It wasn’t long after we reached out to Moira O’Connor, then Director of Operations at Soldier Field, that she switched jobs.
Thomas has a legal background, which is why we sought her out for an interview feature about her experience with sports facilities.
Fortunately for her, that same legal background opened the door to an attorney at law at Taft Stettinius & Hollister LLP, a law firm out of the Midwest. After nine years on the facilities side, the opportunity to practice law with more regularity was too good to pass up.
Nevertheless, we were still interested in what she had learned, given her unique perspective. What follows is her interview.
Question: What were your job responsibilities as Director of Operations at Soldier Field?
Answer: As the Director of Operations at Soldier Field I oversaw: Major events; Capital improvement projects; repair and maintenance; facility services/cleaning services; trades; laborers; building systems; grounds maintenance; and subcontractor contracts. Under our management umbrella at Soldier Field, we also managed specialized sport complexes for the Chicago Park District including (3) indoor ice rinks; indoor and outdoor synthetic turf fields; a gymnastics facility; a youth baseball stadium; and a NCAA/Professional rated Hydraulic indoor track and field facility. I oversaw the operations side of those facilities as well.
Q: How did being a lawyer help you in that role?
A: I did four years of law school at night (graduating from the University of Illinois Chicago School of Law in 2017), while working full time for ASM Global. My first role was manager of one of the ice rinks and then two years as the Director of Operations at Soldier Field. From a practical perspective, time management was the most important part of my schedule. Being able to give 100 percent to work and then go to school after work and do the same wouldn’t have been as achievable had I not been able to manage my time correctly.
From a personal perspective, being a younger female in an operations role at an NFL stadium people are quick to discount you and the knowledge you bring into the roll, it provided a level of credibility that I don’t think would have been afforded to me if I was not in law school and then subsequently a lawyer.
Most importantly being a lawyer, and even when I was just a law student, it brings a completely different perspective and way of thinking into a stadium operator space. Risk Management and mitigation is always at the forefront of your mind when addressing certain issues. It also was incredibly helpful to have a legal writing background when it came to documentation for the stadium and policy writing- having my law degree played a major role in Soldier Field being able to successfully apply for Safety Act Certification/Designation “in-house”, something that was unheard of at the time.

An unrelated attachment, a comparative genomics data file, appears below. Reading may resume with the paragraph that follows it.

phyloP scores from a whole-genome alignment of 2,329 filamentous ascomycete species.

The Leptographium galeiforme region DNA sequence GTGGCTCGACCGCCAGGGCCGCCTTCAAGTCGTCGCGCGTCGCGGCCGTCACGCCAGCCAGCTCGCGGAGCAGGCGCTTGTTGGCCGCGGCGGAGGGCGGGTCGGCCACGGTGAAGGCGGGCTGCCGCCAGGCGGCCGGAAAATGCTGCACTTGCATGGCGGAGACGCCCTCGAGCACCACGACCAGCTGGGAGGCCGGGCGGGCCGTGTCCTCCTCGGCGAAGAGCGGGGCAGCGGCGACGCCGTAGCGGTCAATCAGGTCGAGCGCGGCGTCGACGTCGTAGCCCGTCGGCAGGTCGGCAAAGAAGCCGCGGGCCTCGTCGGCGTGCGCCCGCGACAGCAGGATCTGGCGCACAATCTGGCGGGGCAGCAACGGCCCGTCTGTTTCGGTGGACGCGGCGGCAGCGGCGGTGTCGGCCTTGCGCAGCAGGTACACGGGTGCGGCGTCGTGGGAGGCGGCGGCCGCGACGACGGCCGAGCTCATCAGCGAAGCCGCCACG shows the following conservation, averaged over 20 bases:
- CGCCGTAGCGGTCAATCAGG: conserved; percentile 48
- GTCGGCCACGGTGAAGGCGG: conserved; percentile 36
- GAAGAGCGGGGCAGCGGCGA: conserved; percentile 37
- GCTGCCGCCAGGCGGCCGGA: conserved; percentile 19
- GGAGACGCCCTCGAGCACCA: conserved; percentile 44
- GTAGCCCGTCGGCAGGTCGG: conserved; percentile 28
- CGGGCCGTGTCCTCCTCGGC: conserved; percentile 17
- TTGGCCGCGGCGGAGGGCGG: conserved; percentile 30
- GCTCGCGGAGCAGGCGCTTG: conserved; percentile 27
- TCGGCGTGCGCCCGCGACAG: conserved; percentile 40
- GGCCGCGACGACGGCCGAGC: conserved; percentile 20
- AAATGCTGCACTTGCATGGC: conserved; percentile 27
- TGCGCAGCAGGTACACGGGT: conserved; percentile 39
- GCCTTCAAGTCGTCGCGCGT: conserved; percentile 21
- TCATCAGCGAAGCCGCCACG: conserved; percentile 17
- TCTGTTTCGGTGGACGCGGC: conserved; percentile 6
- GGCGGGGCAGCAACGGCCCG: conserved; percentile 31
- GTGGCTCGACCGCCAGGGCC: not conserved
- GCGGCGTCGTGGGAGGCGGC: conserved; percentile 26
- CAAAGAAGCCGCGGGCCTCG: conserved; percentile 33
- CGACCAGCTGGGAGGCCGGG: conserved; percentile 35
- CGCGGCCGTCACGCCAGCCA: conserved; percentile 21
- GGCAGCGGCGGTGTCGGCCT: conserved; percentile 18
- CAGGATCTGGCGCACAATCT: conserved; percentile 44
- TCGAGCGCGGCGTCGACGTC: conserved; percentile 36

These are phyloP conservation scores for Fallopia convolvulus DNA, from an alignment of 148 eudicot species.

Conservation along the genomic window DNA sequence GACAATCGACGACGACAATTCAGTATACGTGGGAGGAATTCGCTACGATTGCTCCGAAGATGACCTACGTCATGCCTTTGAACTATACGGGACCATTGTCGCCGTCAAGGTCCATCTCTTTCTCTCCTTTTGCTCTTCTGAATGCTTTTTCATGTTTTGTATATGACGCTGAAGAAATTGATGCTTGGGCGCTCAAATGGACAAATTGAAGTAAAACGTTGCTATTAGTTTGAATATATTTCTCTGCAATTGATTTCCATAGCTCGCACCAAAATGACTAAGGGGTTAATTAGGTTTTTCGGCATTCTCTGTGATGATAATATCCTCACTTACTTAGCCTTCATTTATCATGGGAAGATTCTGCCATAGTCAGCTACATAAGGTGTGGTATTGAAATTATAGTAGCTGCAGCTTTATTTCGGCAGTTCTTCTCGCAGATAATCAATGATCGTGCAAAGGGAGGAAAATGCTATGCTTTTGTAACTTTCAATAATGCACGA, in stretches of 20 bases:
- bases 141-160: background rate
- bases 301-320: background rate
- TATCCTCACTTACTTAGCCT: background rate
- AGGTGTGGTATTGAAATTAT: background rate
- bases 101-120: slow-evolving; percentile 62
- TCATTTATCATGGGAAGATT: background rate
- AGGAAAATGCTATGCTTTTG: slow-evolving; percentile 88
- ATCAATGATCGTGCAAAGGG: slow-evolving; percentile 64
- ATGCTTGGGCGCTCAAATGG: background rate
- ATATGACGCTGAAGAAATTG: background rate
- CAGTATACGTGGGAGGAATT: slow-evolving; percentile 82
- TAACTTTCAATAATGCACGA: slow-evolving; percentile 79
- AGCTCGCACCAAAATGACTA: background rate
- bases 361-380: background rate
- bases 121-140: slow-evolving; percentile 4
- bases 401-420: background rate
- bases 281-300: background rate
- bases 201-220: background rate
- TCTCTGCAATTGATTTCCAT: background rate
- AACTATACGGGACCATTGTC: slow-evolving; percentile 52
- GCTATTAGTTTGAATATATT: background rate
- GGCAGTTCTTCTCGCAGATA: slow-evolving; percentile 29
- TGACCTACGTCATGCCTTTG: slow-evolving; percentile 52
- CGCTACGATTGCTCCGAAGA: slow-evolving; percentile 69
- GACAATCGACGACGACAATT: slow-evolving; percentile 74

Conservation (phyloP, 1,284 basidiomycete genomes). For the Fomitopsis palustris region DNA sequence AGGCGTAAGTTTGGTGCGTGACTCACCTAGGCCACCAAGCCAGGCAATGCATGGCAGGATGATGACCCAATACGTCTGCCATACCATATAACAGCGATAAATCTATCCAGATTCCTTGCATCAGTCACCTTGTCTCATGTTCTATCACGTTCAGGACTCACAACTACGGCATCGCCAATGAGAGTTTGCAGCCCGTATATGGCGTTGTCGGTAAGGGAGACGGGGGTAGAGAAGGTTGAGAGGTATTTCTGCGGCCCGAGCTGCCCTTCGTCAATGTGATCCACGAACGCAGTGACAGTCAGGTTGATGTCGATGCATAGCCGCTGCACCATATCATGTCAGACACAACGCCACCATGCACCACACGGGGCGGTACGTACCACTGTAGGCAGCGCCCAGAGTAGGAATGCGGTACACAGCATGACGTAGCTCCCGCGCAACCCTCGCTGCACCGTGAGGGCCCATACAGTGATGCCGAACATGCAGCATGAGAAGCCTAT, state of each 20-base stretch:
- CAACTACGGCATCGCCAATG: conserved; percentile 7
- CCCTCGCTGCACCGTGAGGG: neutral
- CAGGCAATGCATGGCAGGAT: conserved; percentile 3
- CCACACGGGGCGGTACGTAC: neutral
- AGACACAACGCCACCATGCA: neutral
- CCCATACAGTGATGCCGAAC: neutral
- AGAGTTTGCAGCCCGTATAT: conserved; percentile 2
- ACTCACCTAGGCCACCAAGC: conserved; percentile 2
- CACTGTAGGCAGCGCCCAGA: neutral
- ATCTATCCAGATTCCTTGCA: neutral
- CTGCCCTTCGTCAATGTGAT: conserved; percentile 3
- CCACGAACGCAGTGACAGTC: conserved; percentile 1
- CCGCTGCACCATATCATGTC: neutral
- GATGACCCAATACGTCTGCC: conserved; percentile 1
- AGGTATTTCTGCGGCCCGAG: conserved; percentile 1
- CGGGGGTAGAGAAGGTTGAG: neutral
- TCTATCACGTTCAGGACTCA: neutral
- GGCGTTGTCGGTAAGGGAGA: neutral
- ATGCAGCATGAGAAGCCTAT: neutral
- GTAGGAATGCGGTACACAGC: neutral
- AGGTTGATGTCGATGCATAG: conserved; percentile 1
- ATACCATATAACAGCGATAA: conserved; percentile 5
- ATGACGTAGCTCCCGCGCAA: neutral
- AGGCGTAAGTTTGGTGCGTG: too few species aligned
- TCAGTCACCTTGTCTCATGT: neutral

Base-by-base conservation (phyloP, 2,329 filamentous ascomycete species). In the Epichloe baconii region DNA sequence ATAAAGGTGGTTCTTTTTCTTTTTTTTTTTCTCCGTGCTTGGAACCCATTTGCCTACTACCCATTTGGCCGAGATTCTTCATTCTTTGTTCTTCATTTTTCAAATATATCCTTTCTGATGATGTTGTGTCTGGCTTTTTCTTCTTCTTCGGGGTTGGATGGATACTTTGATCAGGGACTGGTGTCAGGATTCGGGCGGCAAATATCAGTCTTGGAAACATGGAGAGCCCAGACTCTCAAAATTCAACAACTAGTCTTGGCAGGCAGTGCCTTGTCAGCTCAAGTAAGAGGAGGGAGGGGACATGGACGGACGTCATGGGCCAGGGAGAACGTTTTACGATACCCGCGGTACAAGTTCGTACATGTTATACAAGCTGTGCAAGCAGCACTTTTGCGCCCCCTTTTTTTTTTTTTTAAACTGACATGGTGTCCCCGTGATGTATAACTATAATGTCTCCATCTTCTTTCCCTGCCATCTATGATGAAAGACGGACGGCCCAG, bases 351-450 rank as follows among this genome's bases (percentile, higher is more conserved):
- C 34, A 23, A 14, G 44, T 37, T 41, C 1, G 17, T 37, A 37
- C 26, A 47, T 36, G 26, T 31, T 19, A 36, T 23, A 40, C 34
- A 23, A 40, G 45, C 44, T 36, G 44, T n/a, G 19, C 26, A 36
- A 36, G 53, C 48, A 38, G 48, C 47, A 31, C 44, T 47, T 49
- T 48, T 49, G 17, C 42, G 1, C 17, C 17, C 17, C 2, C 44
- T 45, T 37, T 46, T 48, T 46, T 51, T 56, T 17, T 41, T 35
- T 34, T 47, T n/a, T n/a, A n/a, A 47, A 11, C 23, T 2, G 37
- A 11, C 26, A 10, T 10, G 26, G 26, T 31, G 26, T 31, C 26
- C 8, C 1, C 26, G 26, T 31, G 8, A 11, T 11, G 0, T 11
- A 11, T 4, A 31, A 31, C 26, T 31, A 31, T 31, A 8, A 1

Q: What were the most pressing legal or risk management issues the last few years?
A: Not to state the obvious, but Covid was the biggest risk management/mitigation issue faced the past couple of years. Whether it was writing the protocols for cleaning, stadium entry for staff during quarantine as the stadium still needed to be maintained, to working hand in hand with the team and concessions to plan for a safe stadium re-opening for fans to return. I think any stadium operator at the time can attest that the landscape changed by the day leading up to and during the past couple of seasons regarding protocols. Having my legal background, I was able to not only help write the plans from a legal and operational perspective, but also oversaw the compliance. Having a plan is only as good as its implementation and being able to oversee both sides was directly correlated to my background.
Q: Why did you leave to join a firm?
A: Strangely enough, outside of not working football on Sundays, my day-to-day job with the law firm feels really familiar to me. I do Safety Act applications, minority/women owned business certifications and all of the auditing/compliance that comes with that throughout the country and government relations/strategies. For me I felt if I ever wanted to come back into the sports world or stadium operations world I want to come back and make an impact and really have a seat at whatever table it may be in the future. I felt that at the end of the day, in order to do return I would need to lean more into my legal side and gain that experience to really round out my skill set.